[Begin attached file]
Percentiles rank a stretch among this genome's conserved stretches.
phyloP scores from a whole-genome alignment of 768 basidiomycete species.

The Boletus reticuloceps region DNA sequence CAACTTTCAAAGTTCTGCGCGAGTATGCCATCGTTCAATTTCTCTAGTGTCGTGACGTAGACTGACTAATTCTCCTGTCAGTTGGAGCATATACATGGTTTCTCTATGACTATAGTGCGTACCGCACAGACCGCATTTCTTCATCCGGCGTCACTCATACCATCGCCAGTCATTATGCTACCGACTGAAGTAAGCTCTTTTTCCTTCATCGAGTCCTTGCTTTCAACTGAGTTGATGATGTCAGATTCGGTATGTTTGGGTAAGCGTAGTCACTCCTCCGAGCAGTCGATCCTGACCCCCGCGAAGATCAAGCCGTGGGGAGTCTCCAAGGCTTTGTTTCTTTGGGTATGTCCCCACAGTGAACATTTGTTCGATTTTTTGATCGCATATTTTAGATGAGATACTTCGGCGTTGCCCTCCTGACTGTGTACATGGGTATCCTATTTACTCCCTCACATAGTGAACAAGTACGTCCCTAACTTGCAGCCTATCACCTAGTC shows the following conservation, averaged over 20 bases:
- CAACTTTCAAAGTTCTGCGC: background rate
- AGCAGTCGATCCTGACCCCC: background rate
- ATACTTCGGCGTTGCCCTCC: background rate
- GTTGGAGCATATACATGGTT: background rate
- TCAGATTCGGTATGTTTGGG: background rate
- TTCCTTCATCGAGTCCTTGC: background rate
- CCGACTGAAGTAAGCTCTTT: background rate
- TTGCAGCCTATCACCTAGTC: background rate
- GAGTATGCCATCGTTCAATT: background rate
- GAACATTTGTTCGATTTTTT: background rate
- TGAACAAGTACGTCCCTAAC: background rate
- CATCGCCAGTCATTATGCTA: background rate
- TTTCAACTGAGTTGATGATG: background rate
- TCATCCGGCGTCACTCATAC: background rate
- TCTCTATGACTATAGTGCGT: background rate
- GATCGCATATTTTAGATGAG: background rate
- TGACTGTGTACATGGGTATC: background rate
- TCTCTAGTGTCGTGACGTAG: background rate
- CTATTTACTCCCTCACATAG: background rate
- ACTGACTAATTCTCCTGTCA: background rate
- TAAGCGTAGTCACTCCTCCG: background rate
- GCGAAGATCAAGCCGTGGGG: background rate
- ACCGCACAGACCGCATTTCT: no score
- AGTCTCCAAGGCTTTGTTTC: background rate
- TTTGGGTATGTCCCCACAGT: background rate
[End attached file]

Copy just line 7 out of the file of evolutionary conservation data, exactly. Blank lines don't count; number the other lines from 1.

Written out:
- GTTGGAGCATATACATGGTT: background rate